Queues increase, anger rises, but Mumbaiites stay helpful
Prime minister Narendra Modi warned of more action against people holding illicit cash even as anger rose across the country on Saturday with ATMs running dry and banks struggling to dispense cash three days after the government demonetised high-value banknotes.
Union finance minister Arun Jaitley said it will take two-three weeks to upgrade the automated tellers machines (ATMs) to enable them to dispense the new Rs2,000 and Rs500 banknotes.
“I would like to announce once again that after the end of this scheme, there is no guarantee that something new will not be introduced to punish you (the corrupt),” Modi told members of the Indian community in Kobe, Japan. “I salute my countrymen. People stood in line for four hours, six hours but accepted the decision in national interest... But I never thought I will receive blessings for this.”
But back home, the initial public support for the clampdown on “black money” appeared to be waning as millions of people stood in serpentine queues in banks and ATMs for hours and yet failed to either exchange their old notes or withdraw any cash.
There were reports of angry people breaking the glass façade of a bank in Delhi while television footage showed police caning and shoving people at another branch. Reports of people falling unconscious PM Narendra Modi with his Japanese counterpart Shinzo Abe boarding the bullet train to Kobe from Tokyo on Saturday.
and even dying from exhaustion fuelled public anger despite the government’s announcements about having “enough cash” to meet the demand.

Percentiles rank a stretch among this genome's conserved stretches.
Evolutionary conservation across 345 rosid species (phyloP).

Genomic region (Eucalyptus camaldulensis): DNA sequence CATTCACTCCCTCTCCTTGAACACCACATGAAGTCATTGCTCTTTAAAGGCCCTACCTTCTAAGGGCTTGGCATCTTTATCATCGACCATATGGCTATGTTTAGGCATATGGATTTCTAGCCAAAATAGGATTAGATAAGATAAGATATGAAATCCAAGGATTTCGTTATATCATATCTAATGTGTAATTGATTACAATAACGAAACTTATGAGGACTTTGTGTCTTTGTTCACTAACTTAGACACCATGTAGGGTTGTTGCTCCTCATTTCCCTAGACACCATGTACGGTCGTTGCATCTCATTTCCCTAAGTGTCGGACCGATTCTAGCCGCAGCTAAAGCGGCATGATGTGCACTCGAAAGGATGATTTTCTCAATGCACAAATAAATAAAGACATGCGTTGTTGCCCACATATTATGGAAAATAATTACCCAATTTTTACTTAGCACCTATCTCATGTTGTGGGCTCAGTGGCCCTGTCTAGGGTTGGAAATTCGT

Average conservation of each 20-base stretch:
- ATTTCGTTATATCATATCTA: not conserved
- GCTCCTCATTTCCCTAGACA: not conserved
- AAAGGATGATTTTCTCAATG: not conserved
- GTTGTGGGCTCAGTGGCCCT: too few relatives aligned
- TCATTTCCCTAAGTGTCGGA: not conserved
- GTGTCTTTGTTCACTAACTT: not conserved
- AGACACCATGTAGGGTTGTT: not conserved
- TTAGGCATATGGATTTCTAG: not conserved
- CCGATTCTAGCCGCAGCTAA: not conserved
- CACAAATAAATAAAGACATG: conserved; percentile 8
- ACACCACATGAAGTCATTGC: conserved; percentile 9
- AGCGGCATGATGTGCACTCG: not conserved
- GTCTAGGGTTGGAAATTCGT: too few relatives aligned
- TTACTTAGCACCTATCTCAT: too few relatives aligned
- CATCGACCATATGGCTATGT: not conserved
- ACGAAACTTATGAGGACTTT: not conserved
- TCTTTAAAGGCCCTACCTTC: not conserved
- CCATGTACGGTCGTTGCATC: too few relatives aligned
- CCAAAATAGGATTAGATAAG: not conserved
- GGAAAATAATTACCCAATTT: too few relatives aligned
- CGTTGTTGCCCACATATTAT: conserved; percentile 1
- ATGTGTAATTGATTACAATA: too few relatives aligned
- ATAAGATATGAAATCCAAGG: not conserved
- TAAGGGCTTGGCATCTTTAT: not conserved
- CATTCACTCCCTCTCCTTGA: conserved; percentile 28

The death of at least five people, including a child, across the country are said to be linked to government’s shock decision. Police booked a doctor in Mumbai after he allegedly refused treatment to a baby as the father could not pay immediately. The baby later died.
Fisticuffs also broke out among customers in several parts of the country with ire directed at bank officials, made to work this weekend to meet the huge demand for lower denomination currency.
The chaos and confusion over banknotes continued on Saturday, three days after the Centre demonetised the Rs500 and Rs1,000 notes. Serpentine queues were witnessed outside ATMs and banks again, and many Mumbaiites were forced to return without being able to get cash or exchange their old notes.
Kapila Engineer, a housewife, who queued up at a Borivli ATM twice on Saturday, said it was frustrating to come every day and stand in a line to withdraw money. “Only two ATM machines are functioning of every 10 kiosks in Borivli. We are losing patience now,” she said.
Sanjeeva Rao, a general store owner, said two of his workers did not come to work as they were busy standing in queues outside banks. “I have no one to run my shop or stand in line and exchange currency for me,” he said.
At some places, however, there was some respite for Mumbaiites. At High Street Phoenix in Lower Parel, valet parking was made free for car owners on Saturday evening. “Several customers complained of not having change and we didn’t want to inconvenience them, so we decided to waive off the valet charges,” said a customer care executive at the mall.
The turf war between the executive and the judiciary over the appointments of judges has had a positive fallout this year.
With the government paving the way for 25 more judges by early next week, 2016 will see the highest number of appointments being made in the higher judiciary in one year.
Highly placed sources in the ministry of law and justice told HT that the government has cleared the names of over two dozen judges, to be notified by mid-November.